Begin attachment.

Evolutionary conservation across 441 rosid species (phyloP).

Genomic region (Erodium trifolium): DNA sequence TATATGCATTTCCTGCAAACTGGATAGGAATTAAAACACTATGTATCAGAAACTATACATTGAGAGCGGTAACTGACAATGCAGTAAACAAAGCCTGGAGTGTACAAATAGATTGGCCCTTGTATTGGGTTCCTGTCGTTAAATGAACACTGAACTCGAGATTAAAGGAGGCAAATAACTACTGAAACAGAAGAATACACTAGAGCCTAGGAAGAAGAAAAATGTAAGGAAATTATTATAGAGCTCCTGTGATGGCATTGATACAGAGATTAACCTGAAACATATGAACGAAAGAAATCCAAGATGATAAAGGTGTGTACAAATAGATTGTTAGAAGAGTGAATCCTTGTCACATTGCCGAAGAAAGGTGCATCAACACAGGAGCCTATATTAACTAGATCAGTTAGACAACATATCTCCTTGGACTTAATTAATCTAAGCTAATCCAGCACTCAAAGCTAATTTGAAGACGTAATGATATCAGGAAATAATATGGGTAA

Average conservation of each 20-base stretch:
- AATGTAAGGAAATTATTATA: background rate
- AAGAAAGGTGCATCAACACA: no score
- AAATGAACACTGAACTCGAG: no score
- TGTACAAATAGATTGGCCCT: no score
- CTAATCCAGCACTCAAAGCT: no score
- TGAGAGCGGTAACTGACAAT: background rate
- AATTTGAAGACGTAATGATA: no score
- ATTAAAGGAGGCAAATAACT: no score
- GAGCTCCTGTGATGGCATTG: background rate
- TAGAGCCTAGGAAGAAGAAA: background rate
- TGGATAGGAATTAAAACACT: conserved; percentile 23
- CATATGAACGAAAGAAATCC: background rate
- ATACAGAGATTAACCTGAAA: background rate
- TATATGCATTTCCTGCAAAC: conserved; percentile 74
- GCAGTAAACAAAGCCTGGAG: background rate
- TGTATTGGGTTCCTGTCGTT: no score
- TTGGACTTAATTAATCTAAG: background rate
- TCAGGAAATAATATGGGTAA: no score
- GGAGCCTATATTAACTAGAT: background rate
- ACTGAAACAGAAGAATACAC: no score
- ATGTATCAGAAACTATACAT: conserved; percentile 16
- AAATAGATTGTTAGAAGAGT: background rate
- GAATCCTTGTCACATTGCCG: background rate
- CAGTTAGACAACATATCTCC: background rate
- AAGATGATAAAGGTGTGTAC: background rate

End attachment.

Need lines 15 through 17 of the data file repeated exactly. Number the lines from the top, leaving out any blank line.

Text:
- CATATGAACGAAAGAAATCC: background rate
- ATACAGAGATTAACCTGAAA: background rate
- TATATGCATTTCCTGCAAAC: conserved; percentile 74